The Easier the Better? Comparing the Readability and Engagement of Online Pro- and Anti-Vaccination Articles

Zhan Xu, Lauren Ellis, Laura Umphrey

Research output: Contribution to journalArticle

Abstract

Online anti-vaccine articles contribute to the anti-vaccine movement, which leads to recent outbreaks of vaccine-preventable diseases. Previous studies indicate that anti-vaccine articles are easy to read and understand, which may increase their abilities to engage viewers. The present study aims to examine if readability levels are related to engagement. Using combination of terms to search for vaccine articles in Google in May 2017, this study examined 541 pro-vaccine online articles with a total of 508,571 words and 382 anti-vaccine articles with a total of 843,805 words. Almost all vaccine articles exceeded the American average reading comprehension level. No significant difference in readability was found between pro- and anti-vaccine articles. Pro-vaccine articles that could only be understood by college graduates were less engaging than those with lower readability levels. No significant relationship between anti-vaccine articles’ readability and engagement was discovered. Different vaccine topics had different readability and engagement levels, which implied that certain combinations of themes and readability levels could enhance the health messages’ persuasion effect. Recommendations for designing effective health messages are provided.

Original languageEnglish (US)
JournalHealth Education and Behavior
DOIs
StatePublished - Jan 1 2019

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Vaccination
Vaccines
Vaccine
Readability
Persuasive Communication
Aptitude
Health
Disease Outbreaks
Reading

Keywords

  • anti-vaccination
  • engagement
  • readability
  • vaccine

ASJC Scopus subject areas

  • Arts and Humanities (miscellaneous)
  • Public Health, Environmental and Occupational Health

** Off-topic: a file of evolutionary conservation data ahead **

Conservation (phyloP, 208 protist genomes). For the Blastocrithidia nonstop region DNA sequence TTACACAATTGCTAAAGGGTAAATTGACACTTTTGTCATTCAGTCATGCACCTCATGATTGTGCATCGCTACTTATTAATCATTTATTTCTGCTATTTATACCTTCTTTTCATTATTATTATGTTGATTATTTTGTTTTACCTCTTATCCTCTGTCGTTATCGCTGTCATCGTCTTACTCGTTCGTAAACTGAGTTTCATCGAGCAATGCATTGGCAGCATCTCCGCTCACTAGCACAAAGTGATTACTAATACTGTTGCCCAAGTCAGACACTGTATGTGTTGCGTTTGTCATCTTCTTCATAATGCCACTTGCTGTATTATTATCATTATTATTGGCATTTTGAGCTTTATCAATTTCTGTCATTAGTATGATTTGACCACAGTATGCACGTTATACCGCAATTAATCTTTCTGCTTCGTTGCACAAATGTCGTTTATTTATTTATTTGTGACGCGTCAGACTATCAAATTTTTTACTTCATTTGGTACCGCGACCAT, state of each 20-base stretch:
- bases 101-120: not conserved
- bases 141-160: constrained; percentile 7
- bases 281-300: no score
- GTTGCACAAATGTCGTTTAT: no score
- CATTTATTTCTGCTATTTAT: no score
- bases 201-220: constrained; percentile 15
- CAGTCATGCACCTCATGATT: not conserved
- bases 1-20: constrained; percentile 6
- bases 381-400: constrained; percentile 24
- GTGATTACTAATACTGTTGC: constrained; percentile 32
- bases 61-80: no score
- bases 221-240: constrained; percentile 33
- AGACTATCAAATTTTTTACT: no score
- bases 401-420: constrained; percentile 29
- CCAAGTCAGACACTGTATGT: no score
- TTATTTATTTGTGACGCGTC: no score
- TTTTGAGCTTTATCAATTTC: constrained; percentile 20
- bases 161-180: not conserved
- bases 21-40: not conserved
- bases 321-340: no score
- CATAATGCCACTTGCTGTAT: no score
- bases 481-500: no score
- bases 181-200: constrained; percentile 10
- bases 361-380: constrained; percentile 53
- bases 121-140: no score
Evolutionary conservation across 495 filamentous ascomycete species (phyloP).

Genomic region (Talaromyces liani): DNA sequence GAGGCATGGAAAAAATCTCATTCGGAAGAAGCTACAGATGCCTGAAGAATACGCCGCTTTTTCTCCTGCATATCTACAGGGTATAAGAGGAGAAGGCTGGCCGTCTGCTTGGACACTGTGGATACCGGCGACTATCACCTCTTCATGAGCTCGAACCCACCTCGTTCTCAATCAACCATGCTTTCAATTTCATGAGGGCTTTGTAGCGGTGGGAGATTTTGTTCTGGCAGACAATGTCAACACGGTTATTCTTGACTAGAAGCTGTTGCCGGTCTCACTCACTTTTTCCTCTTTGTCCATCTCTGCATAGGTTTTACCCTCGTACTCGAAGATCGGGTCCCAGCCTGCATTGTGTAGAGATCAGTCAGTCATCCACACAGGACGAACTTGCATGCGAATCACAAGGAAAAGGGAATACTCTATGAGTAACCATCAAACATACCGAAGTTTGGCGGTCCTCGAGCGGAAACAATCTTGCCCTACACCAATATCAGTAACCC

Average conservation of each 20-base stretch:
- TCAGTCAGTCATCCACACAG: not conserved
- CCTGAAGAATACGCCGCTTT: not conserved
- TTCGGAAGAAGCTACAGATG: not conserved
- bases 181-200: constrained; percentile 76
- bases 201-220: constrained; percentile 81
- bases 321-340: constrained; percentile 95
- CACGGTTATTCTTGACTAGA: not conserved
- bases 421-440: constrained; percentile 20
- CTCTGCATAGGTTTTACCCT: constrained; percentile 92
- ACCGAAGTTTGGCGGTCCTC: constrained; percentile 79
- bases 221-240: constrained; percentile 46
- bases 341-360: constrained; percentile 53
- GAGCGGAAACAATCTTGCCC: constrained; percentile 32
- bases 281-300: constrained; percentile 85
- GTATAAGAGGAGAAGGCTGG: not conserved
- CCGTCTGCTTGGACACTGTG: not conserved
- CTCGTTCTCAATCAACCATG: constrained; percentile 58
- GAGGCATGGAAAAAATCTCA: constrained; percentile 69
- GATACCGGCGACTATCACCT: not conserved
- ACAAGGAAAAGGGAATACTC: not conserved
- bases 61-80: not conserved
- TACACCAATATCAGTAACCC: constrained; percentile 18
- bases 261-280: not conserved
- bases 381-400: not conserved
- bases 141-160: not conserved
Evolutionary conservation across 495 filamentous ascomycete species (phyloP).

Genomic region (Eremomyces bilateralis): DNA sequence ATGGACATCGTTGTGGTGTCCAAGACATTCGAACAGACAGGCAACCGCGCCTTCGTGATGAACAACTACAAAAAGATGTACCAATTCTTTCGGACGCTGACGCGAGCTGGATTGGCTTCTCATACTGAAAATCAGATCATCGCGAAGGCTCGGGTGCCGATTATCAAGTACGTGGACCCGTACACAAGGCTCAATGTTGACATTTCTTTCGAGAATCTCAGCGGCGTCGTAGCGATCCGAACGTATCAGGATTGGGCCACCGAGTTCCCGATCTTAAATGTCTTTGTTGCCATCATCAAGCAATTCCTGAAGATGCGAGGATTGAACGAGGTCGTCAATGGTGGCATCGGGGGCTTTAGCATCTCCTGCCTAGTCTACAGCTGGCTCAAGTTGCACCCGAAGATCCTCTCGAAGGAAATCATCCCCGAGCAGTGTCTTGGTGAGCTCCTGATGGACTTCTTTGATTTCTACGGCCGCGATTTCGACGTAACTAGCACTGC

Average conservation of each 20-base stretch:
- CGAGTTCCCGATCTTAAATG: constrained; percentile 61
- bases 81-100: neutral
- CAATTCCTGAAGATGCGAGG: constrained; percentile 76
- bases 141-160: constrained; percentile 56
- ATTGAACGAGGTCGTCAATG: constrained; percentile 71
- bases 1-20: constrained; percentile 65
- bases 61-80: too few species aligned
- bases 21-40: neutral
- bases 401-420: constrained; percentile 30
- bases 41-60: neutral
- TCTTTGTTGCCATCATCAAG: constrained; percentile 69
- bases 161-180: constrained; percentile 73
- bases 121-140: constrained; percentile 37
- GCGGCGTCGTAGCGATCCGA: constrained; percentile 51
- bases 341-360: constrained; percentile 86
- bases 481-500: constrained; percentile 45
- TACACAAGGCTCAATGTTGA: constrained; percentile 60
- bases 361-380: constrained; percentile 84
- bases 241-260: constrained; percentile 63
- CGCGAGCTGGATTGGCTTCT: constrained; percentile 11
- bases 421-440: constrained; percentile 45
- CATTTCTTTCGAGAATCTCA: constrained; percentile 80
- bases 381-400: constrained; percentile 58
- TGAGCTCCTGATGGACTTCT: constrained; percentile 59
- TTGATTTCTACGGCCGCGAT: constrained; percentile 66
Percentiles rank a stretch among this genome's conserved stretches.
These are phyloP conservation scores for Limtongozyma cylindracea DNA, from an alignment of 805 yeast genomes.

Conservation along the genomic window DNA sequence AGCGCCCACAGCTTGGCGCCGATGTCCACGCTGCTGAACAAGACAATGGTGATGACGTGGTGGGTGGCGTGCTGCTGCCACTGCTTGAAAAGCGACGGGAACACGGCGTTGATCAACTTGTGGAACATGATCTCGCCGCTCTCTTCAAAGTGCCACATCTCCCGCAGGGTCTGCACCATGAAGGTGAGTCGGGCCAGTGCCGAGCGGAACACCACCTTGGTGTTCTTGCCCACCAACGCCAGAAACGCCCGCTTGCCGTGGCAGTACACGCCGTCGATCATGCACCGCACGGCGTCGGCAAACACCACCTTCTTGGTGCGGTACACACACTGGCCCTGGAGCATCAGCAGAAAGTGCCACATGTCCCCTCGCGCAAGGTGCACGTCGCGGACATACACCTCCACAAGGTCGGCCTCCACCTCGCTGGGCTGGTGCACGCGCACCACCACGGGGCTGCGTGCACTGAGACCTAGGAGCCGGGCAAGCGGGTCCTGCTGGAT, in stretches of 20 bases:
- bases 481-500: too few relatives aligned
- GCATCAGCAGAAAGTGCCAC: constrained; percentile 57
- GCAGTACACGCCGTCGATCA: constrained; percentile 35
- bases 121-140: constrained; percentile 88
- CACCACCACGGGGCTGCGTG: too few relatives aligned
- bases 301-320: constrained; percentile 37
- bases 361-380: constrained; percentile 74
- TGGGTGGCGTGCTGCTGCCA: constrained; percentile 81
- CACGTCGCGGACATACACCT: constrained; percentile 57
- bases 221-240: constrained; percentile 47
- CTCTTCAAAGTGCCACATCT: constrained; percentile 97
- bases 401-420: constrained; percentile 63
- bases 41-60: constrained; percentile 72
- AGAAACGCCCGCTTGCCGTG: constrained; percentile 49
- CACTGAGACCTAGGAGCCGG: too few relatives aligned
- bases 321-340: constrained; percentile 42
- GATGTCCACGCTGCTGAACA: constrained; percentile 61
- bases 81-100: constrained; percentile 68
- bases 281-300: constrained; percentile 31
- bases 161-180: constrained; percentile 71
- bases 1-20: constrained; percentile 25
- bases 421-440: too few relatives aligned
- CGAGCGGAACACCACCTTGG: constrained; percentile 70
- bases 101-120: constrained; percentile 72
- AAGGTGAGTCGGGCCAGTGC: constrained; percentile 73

Cite this

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abstract = "Online anti-vaccine articles contribute to the anti-vaccine movement, which leads to recent outbreaks of vaccine-preventable diseases. Previous studies indicate that anti-vaccine articles are easy to read and understand, which may increase their abilities to engage viewers. The present study aims to examine if readability levels are related to engagement. Using combination of terms to search for vaccine articles in Google in May 2017, this study examined 541 pro-vaccine online articles with a total of 508,571 words and 382 anti-vaccine articles with a total of 843,805 words. Almost all vaccine articles exceeded the American average reading comprehension level. No significant difference in readability was found between pro- and anti-vaccine articles. Pro-vaccine articles that could only be understood by college graduates were less engaging than those with lower readability levels. No significant relationship between anti-vaccine articles’ readability and engagement was discovered. Different vaccine topics had different readability and engagement levels, which implied that certain combinations of themes and readability levels could enhance the health messages’ persuasion effect. Recommendations for designing effective health messages are provided.",
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